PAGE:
Getting on the green

Blogging about some of the world's best golf holes.

Hole # 4, Sterling Hills Golf Club, Camarillo, CA

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Hole # 4, par 5, White tees, 468 yards

They say to shoot lower scores, you need to employ course management techniques. And on Sterling Hills GC, it is advantageous if you do, especially when you come to hole # 4. After finishing up on the par 3, you come around the corner to hole # 4, a mid length par 5. It is a tricky hole because when you set up on the white tees, you have a tendency to hit it right towards the bank of trees. Perhaps the better player has the guts to hit it closer to the cart path and slowly fade it in to the center. I set up for my tee shot, aim it to the last tree and blast away. Luckily the ball flies straight towards the center but fades slightly towards the shared bunker on the right. When I get up to my ball, I see there’s a lot tree debris around the rough. Watch out for small twigs that can fly up when you swing your club. Yani Tseng hurt her shin when a large twig flew up and hit her across her leg, when she hit down into her ball at the Lotte Championship in Hawaii.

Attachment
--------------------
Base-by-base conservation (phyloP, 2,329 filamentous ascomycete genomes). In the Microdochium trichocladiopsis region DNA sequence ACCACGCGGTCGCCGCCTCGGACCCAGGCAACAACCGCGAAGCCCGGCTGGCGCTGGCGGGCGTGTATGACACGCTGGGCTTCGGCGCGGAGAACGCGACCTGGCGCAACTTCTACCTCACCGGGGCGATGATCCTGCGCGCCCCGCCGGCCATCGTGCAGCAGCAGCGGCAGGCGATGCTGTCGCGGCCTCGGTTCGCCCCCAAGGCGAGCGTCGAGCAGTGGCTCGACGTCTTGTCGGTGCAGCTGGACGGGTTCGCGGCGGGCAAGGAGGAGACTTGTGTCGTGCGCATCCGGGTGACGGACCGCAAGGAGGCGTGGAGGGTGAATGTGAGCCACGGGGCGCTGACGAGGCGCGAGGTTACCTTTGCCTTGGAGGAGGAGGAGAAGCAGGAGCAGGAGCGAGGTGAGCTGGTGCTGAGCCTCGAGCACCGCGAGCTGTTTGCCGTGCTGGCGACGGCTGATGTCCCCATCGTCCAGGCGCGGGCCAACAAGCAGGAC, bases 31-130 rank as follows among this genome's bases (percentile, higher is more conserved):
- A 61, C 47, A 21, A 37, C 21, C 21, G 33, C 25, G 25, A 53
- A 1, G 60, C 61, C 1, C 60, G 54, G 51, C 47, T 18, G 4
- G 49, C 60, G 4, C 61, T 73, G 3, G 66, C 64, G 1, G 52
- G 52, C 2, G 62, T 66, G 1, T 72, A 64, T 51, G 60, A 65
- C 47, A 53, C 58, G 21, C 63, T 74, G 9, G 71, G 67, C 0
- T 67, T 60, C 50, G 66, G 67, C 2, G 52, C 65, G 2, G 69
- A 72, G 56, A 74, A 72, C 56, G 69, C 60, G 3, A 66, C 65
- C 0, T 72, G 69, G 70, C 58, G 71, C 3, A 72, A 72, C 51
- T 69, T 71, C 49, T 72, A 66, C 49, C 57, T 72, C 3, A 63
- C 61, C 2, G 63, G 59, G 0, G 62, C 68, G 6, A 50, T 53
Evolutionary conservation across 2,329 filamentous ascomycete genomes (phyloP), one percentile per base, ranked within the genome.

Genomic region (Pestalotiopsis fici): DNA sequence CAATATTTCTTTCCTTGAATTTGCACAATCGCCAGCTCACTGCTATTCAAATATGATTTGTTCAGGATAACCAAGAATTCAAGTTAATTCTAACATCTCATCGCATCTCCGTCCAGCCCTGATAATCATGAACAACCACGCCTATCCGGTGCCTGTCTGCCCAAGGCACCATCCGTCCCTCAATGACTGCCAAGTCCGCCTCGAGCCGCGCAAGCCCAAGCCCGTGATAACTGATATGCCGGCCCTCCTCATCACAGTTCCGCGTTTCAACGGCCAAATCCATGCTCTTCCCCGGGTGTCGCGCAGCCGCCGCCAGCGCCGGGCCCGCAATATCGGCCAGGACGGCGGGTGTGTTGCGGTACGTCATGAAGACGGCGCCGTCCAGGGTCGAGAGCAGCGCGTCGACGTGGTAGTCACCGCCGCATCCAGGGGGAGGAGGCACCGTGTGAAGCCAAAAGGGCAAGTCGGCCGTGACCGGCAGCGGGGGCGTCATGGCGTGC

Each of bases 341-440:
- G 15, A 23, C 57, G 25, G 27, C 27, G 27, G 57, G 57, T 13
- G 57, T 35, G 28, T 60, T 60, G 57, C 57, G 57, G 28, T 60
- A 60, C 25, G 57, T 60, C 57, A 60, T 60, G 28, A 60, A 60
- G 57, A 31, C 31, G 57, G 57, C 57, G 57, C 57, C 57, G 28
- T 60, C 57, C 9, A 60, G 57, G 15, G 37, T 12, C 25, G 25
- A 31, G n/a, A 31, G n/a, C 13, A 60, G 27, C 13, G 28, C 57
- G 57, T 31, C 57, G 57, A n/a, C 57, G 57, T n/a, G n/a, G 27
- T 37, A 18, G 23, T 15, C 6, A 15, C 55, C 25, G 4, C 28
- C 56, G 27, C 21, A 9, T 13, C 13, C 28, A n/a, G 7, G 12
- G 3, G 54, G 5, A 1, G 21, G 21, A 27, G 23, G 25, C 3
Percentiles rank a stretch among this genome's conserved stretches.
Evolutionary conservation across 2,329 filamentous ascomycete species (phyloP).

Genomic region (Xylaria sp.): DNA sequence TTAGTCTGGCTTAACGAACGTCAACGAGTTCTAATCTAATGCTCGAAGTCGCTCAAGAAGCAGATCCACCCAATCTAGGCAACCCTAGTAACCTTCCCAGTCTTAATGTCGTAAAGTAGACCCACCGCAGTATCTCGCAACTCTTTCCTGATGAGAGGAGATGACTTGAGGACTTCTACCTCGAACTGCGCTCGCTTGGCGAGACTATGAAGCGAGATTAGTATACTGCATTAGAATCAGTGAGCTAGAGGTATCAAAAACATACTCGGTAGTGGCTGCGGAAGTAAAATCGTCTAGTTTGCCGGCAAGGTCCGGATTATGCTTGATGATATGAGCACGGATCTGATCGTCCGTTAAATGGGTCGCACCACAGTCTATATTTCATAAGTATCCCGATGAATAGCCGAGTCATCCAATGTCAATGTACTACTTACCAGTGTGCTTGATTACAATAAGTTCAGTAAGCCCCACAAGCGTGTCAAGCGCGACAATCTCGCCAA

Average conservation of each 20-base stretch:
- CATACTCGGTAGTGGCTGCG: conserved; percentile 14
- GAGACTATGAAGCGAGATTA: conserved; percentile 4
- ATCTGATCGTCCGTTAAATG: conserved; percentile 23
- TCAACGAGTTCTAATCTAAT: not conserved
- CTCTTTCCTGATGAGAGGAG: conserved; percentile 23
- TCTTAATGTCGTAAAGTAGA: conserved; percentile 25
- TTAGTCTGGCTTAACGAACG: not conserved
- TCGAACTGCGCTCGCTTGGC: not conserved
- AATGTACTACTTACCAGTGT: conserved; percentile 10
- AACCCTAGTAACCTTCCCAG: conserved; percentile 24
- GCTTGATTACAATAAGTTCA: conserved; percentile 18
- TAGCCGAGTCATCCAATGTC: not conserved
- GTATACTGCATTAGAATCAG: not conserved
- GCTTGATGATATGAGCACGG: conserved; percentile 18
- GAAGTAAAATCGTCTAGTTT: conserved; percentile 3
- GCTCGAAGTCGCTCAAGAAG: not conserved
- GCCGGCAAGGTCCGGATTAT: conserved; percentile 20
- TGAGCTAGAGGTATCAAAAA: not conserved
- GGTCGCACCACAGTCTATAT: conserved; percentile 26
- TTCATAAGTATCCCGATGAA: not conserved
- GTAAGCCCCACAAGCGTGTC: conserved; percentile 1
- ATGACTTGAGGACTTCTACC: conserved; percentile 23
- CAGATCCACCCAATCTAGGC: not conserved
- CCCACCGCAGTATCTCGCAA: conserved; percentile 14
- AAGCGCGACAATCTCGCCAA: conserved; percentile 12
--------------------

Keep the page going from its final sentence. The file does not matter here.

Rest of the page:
I decided to hit my 4-hybrid because I could hit it pretty straight. My ball cleared the rough and ended up in the middle of the fairway. From there, I had a 158 yards approach to the green with water on the right and trees to the left. I decided to go with a 7-iron, fly it up to the front of the green and hope that it would bounce and roll on. My trajectory isn’t normal and is lower than most players. Surely enough, the ball dribbles onto the green for a GIR. I would 3-putt in for a bogey. Not bad. I’m just glad it wasn’t wet nor lost.

Have you played Sterling Hills lately? If so, how did you play this hole? Do you go right off the tee or are you a straight hitter? Please add your comments.

Author: TonyL

I'm a retired solutions architect from Open Solutions who provides business and technical solutions to Fortune 500 companies.

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